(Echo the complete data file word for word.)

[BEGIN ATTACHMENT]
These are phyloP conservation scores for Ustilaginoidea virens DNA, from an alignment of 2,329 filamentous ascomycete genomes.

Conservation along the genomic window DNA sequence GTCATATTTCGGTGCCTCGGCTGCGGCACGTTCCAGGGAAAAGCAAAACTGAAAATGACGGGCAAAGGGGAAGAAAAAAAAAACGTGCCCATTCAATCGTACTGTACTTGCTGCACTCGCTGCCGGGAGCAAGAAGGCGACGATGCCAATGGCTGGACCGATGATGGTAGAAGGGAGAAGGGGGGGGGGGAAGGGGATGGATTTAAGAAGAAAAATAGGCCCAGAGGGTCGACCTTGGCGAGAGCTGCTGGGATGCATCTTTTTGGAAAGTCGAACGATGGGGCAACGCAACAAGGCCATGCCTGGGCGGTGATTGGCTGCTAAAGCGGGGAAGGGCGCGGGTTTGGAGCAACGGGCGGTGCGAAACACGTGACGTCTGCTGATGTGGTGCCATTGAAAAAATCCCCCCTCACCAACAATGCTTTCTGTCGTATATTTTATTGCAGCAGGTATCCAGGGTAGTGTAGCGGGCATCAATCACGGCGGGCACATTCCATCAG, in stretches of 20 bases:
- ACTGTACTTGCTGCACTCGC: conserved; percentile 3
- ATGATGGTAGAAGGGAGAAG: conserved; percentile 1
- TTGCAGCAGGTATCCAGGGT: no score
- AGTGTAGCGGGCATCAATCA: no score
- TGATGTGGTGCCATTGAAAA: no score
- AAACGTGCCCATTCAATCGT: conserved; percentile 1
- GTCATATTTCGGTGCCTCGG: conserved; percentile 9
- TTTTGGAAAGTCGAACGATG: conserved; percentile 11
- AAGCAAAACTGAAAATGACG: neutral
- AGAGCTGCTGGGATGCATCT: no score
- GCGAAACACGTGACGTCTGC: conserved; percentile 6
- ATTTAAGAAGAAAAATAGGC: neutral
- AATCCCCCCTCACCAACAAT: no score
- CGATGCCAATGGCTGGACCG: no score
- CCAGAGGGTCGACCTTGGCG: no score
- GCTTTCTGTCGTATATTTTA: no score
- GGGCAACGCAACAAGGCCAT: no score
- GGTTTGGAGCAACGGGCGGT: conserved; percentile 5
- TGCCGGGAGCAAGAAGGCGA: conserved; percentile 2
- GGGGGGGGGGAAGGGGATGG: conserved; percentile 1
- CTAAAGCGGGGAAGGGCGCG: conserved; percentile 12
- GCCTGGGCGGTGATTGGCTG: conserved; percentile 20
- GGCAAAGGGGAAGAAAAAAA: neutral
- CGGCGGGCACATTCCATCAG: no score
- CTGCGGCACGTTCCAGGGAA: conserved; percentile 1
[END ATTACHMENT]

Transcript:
These are phyloP conservation scores for Ustilaginoidea virens DNA, from an alignment of 2,329 filamentous ascomycete genomes.

Conservation along the genomic window DNA sequence GTCATATTTCGGTGCCTCGGCTGCGGCACGTTCCAGGGAAAAGCAAAACTGAAAATGACGGGCAAAGGGGAAGAAAAAAAAAACGTGCCCATTCAATCGTACTGTACTTGCTGCACTCGCTGCCGGGAGCAAGAAGGCGACGATGCCAATGGCTGGACCGATGATGGTAGAAGGGAGAAGGGGGGGGGGGAAGGGGATGGATTTAAGAAGAAAAATAGGCCCAGAGGGTCGACCTTGGCGAGAGCTGCTGGGATGCATCTTTTTGGAAAGTCGAACGATGGGGCAACGCAACAAGGCCATGCCTGGGCGGTGATTGGCTGCTAAAGCGGGGAAGGGCGCGGGTTTGGAGCAACGGGCGGTGCGAAACACGTGACGTCTGCTGATGTGGTGCCATTGAAAAAATCCCCCCTCACCAACAATGCTTTCTGTCGTATATTTTATTGCAGCAGGTATCCAGGGTAGTGTAGCGGGCATCAATCACGGCGGGCACATTCCATCAG, in stretches of 20 bases:
- ACTGTACTTGCTGCACTCGC: conserved; percentile 3
- ATGATGGTAGAAGGGAGAAG: conserved; percentile 1
- TTGCAGCAGGTATCCAGGGT: no score
- AGTGTAGCGGGCATCAATCA: no score
- TGATGTGGTGCCATTGAAAA: no score
- AAACGTGCCCATTCAATCGT: conserved; percentile 1
- GTCATATTTCGGTGCCTCGG: conserved; percentile 9
- TTTTGGAAAGTCGAACGATG: conserved; percentile 11
- AAGCAAAACTGAAAATGACG: neutral
- AGAGCTGCTGGGATGCATCT: no score
- GCGAAACACGTGACGTCTGC: conserved; percentile 6
- ATTTAAGAAGAAAAATAGGC: neutral
- AATCCCCCCTCACCAACAAT: no score
- CGATGCCAATGGCTGGACCG: no score
- CCAGAGGGTCGACCTTGGCG: no score
- GCTTTCTGTCGTATATTTTA: no score
- GGGCAACGCAACAAGGCCAT: no score
- GGTTTGGAGCAACGGGCGGT: conserved; percentile 5
- TGCCGGGAGCAAGAAGGCGA: conserved; percentile 2
- GGGGGGGGGGAAGGGGATGG: conserved; percentile 1
- CTAAAGCGGGGAAGGGCGCG: conserved; percentile 12
- GCCTGGGCGGTGATTGGCTG: conserved; percentile 20
- GGCAAAGGGGAAGAAAAAAA: neutral
- CGGCGGGCACATTCCATCAG: no score
- CTGCGGCACGTTCCAGGGAA: conserved; percentile 1